“CP-KCS is the only true end-to-end Class I combination that serves the public interest, preserving and enhancing competition for customers and enabling a stronger North American rail network connecting Canada, the United States and Mexico,” CP said, reiterating the points it has made in countless statements. “CP-KCS is a superior combination that has a path to approval and deal certainty for the KCS shareholders. As previously announced, CP continues to pursue its application process for a potential acquisition of KCS so that the STB can review the pro-competitive CP-KCS combination without undue delay. Importantly, the STB has already approved CP’s use of a voting trust and affirmed KCS’ waiver from the new rail merger rules it adopted in 2001 because a CP-KCS combination is truly end-to-end, pro-competitive, and the only viable Class I combination.”

CP has filed a proxy statement asking stockholders to vote “AGAINST” the proposed CN-KCS combination at the KCS Sept. 3 stockholders meeting so that KCS stockholders “are not locked into the CN-KCS deal and unable to consider other, better, options. That includes CP’s Aug. 10 offer submitted to KCS. A vote to ‘ABSTAIN’ and vote ‘AGAINST’ are essentially the same since they both withhold approval of the CN merger proposal.”

CP pointed to the STB’s take on competitive overlap, quoting from the decision: “The competitive overlap in [CN and KCS’s] networks is not limited to, and extends beyond, the Baton Rouge-New Orleans corridor. Applicants operate parallel lines through the central portion of the United States and compete for north-south traffic on these lines, particularly where KCS’s network parallels the section of CN’s network that CN acquired from Illinois Central (IC) in 1999 … The new regulations that apply to major transactions such as this one go beyond preserving competitive options at two-to-one locations and seek to protect product and geographic competition … The two transactions are substantially different: The proposed CP-KCS transaction … is an end-to-end merger, whereas, here, the CN system overlaps with that of KCS.”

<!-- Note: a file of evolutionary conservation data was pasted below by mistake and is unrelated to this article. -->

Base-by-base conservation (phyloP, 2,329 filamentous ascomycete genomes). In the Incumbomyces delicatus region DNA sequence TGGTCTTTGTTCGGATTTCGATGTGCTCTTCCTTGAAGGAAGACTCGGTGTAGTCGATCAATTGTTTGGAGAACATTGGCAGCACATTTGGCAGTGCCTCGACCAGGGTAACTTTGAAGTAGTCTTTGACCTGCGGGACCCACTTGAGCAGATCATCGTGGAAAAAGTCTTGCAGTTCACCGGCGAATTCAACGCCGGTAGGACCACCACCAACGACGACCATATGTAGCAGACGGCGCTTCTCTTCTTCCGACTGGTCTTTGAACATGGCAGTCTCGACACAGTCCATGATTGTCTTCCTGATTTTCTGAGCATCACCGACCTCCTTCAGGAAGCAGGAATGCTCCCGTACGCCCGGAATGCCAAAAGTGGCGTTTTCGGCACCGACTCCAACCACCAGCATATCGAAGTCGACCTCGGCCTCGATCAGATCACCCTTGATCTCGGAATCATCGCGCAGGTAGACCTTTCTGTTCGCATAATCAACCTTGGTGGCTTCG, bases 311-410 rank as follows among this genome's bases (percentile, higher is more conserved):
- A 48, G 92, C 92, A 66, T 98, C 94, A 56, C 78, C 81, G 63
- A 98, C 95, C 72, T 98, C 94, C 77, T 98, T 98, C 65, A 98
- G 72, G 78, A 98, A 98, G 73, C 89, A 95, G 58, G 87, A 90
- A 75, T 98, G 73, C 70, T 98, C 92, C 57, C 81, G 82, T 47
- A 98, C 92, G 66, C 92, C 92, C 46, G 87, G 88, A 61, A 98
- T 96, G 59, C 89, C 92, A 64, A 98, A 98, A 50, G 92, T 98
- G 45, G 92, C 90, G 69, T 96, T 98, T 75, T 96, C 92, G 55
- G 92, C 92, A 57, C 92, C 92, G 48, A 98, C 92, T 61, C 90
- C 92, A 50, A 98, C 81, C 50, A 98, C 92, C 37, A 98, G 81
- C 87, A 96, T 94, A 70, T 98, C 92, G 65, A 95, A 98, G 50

There is a Sept. 12 deadline for the KCS Board to accept or reject CP’s offer. In Sept. 1 call with analysts, Keith Creel—without a hint of smugness or over-confidence—citing “deal fatigue” but emphasizing that “we’re ready to go to work,” said CP would withdraw its offer should the KCS board fail to decide on it by the deadline. At the same time, Creel said that Pat Ottensmeyer is “a man of his word” with whom he’s worked for a long time. “KCS is in the driver’s seat,” he said. ’It’s really up to the shareholders tell the KCS Board in what direction they wish to go.”


CN President and CEO JJ Ruest, Railway Age’s 2019 Railroader of the Year.

 CN—under fire from TCI Fund Management Ltd.—issued the following statement at approximately 10:30 PM on Aug. 31:

“We are disappointed in the STB’s decision regarding the joint voting trust application filed by CN and KCS. We are evaluating the options available to us in light of the STB’s decision. 

“We remain confident that our pro-competitive, end-to-end combination is in the public interest and that it would offer unparalleled opportunities and benefits for customers, employees, the environment and the North American economy. The combined company would create the premier railway for the 21st century and establish seamless single-line service from Canada, through the United States and into Mexico. 

“Since the proposed combination with KCS was announced, we have been encouraged by the overwhelming support from both companies’ customers, employees, local communities and shareholders. We continue to believe that the combination of CN and KCS would enhance competition, expand North American trade and power economic prosperity, provide new and faster routes, increase supply chain efficiency and deliver other benefits to the public good.” 


Jason Seidl

Analysis from Cowen and Company Managing Director and Railway Age Wall Street Contributing Editor Jason Seidl: